What Are Opioids?
Opioids are chemicals or drugs that act on a specific part of the brain called opioid receptors. Our bodies actually produce a small amount of natural opioids that bind to those receptors to help us deal with pain and calm us down. Prescription opioids bind to these same receptors. They were intended to help with severe or chronic pain, but they can also produce a heightened sense of pleasure or euphoria for some people.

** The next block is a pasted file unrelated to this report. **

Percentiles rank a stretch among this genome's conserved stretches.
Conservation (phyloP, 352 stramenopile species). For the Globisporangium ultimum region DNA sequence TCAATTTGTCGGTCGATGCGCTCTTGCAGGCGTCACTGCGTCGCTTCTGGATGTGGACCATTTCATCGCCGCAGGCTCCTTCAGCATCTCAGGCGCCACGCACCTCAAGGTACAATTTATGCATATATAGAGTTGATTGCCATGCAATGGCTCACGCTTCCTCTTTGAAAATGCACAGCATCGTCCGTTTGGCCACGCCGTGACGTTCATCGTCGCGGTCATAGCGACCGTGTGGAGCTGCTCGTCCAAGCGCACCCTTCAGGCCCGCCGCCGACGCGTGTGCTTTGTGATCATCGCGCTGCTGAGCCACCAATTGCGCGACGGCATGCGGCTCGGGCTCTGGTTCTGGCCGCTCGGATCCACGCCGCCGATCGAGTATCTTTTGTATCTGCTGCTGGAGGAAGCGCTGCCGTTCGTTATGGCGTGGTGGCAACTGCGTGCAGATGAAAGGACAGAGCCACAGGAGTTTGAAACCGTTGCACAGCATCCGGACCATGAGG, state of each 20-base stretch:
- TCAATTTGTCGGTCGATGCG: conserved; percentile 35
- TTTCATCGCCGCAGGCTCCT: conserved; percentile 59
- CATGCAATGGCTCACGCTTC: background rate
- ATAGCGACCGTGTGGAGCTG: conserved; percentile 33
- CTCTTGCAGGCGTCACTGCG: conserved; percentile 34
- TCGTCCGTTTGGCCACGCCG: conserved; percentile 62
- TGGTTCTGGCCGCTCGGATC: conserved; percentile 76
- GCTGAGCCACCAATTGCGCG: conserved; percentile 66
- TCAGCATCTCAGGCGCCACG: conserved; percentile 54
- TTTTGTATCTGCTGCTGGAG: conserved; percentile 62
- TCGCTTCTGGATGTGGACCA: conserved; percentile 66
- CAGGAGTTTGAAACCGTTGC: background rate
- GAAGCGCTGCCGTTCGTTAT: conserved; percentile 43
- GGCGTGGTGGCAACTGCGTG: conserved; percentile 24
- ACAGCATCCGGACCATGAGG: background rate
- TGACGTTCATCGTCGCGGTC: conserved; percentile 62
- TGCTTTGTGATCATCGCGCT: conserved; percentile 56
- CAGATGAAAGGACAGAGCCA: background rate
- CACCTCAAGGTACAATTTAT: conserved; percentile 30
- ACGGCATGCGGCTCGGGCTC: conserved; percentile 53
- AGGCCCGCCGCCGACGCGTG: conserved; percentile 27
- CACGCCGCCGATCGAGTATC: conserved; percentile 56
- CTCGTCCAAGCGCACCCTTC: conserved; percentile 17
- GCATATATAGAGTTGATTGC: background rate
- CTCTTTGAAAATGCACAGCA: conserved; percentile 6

Original opioids like morphine were made from the poppy plant, but now many prescription opioids are synthetic versions that have been created in a laboratory. Some of the common opioids include hydrocodone (Vicodin), oxycodone (OxyContin or Percocet), oxymorphone (Opana), morphine (Kadian or Avinza), codeine and fentanyl.
Check out the Foundation for a Drug Free World to learn more about the different types of opioids, including their street names, as well as the Centers for Disease Control & Prevention.